Germany is a global technology leader in the fields of power generation and mining equipment, and technologies such as Flue Gas Desulphurisation (FGD), Carbon Capture and Storage (CCS) and Coal-to-Liquid (CTL) would all arguably be well received in Indonesia. An inter-governmental strategic partnership agreement would lead to a stronger relationship between Indonesia and Germany’s private sectors, as was seen in Kazakhstan, with 50 contracts immediately resulting from the agreement totalling a value of almost $4 billion. Such contracts and potential joint ventures would ensure a transfer of strategic scientific expertise and technology to Indonesian companies.

Dr Schernikau pleads that Germany should dispel the negative connotations of coal, proclaiming that “Germany must stop fighting coal, and instead work with coal” to minimise its environmental impact. Berlin-based Ichor Coal and its Indonesian subsidiary PT HMS Bergbau Indonesia wishes to support Indonesia in maximising the benefits of its coal reserves. “We are ready to invest here; we are ready to bring German technology here for more efficient production. If required we will also invest in the necessary infrastructure, which may include access roads, conveyor belt systems, ports and so on.”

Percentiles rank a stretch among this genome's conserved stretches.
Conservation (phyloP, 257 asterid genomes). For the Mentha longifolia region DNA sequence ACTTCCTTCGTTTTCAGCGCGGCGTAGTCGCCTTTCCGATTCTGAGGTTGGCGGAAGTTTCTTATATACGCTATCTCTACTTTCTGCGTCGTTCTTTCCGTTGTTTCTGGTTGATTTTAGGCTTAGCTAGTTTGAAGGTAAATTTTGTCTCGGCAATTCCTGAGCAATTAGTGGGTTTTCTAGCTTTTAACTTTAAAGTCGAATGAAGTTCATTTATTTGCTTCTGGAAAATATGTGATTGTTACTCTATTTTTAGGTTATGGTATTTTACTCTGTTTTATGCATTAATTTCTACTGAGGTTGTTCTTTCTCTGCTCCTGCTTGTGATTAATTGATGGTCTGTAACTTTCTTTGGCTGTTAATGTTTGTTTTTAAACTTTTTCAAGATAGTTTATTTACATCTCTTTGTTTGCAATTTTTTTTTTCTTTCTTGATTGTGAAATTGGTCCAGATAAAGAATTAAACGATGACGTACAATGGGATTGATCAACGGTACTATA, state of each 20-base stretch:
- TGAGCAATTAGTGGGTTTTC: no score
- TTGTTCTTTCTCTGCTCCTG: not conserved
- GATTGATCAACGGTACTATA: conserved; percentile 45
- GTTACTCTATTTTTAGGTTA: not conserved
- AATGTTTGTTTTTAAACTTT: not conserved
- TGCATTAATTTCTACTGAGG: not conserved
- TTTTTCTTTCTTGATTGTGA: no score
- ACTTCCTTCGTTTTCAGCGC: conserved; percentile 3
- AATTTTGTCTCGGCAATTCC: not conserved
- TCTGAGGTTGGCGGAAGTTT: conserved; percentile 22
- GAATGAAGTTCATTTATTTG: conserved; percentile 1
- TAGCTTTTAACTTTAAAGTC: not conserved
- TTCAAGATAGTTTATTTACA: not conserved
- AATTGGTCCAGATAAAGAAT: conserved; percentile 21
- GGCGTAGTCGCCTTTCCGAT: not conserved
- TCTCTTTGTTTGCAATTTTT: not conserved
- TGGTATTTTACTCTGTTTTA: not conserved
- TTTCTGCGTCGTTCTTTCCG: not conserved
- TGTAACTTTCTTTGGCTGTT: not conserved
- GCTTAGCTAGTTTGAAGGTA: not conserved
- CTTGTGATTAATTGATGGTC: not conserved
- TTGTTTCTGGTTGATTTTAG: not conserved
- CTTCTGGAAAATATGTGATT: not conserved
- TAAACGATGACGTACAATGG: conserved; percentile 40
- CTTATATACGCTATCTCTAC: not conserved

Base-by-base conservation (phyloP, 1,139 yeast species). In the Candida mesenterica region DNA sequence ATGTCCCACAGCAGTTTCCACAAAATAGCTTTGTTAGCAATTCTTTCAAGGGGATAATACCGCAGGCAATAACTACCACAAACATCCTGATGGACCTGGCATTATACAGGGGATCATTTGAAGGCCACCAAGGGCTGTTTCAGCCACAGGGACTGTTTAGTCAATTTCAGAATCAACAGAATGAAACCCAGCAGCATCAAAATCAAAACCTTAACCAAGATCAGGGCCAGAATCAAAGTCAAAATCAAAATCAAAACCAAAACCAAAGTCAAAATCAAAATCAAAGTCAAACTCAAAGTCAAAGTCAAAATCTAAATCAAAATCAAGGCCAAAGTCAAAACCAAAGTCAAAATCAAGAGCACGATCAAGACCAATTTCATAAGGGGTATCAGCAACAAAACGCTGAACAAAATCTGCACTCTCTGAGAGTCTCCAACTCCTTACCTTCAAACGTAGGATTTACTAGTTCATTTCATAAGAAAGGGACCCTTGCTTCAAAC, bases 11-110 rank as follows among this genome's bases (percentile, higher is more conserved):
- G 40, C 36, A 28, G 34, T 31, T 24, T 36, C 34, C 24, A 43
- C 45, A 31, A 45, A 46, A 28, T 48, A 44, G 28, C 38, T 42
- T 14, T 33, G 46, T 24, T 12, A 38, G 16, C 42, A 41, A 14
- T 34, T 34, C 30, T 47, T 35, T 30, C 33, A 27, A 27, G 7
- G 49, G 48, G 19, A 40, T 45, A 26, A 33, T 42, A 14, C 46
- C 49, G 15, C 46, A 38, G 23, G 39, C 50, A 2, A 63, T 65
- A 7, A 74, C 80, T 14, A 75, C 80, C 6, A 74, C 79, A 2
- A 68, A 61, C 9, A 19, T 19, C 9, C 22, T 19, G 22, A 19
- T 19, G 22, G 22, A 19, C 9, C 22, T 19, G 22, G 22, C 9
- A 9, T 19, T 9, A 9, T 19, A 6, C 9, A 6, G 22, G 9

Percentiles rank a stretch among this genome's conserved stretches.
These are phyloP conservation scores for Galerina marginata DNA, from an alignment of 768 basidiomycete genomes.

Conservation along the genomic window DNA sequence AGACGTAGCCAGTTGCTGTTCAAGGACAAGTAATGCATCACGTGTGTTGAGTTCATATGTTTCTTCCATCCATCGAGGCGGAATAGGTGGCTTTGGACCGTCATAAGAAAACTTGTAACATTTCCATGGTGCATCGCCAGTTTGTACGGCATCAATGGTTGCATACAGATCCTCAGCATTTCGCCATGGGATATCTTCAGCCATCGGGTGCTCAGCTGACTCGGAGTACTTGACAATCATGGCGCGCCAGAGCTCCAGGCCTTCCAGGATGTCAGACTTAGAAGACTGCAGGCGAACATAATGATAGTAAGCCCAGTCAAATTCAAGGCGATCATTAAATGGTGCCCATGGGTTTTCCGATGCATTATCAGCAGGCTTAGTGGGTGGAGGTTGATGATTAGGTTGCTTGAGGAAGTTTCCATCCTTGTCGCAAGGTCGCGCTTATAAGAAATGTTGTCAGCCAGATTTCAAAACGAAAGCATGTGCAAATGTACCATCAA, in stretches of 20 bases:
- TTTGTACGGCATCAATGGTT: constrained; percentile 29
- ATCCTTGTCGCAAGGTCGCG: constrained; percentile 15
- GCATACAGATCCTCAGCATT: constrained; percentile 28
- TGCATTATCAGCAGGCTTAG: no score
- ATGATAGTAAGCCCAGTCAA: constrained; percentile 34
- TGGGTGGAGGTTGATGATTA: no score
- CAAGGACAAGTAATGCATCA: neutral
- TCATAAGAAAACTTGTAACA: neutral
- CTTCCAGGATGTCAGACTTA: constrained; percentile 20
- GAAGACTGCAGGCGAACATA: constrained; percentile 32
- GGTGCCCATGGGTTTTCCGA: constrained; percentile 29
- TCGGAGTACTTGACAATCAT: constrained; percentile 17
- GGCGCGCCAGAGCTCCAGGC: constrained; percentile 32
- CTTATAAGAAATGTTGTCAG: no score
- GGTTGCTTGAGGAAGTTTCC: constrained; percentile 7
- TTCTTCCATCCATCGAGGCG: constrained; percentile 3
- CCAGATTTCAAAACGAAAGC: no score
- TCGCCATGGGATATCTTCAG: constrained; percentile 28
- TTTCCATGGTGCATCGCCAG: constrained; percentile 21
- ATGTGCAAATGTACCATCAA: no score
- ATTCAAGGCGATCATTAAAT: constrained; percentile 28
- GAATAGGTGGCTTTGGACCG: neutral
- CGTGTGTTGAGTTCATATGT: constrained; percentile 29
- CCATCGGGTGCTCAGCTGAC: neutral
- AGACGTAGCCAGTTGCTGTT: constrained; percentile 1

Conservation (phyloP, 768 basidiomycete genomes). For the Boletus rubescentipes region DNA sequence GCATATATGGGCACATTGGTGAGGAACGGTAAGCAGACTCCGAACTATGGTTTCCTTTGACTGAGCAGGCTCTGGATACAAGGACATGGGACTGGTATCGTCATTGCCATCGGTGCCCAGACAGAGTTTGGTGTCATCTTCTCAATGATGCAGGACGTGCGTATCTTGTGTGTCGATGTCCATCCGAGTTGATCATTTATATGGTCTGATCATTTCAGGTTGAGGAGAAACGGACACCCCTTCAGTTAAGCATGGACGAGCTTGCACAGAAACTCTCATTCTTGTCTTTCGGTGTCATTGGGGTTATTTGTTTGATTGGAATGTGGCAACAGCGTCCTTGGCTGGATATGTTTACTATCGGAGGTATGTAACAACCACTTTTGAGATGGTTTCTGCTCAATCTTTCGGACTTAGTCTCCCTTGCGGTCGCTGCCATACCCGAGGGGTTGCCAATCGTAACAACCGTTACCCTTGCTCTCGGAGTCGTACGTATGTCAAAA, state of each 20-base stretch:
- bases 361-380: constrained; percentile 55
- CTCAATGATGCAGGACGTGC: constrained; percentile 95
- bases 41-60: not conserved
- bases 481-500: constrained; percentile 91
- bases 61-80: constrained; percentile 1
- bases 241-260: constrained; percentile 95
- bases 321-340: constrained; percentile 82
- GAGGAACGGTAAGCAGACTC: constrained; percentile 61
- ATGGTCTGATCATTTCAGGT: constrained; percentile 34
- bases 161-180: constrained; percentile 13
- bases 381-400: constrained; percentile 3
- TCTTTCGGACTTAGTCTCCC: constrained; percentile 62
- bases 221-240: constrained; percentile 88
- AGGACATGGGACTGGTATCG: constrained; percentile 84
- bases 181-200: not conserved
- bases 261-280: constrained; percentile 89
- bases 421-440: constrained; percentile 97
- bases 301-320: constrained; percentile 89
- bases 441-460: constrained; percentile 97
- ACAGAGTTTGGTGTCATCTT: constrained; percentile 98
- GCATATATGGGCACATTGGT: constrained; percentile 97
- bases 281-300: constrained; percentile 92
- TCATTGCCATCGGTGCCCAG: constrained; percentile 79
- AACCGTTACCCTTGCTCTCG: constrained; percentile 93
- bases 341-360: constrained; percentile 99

A resource cooperation between Germany and Indonesia would not only reduce investment risks and as a result make investments cheaper for Indonesia, but also bolster the exchange of knowledge. With the long-term support of industry leaders such as Ichor Coal and HMS, Indonesia could significantly increase the energy security its coal reserves ensure as well as the state revenue they provide, whilst simultaneously reducing their environmental impact.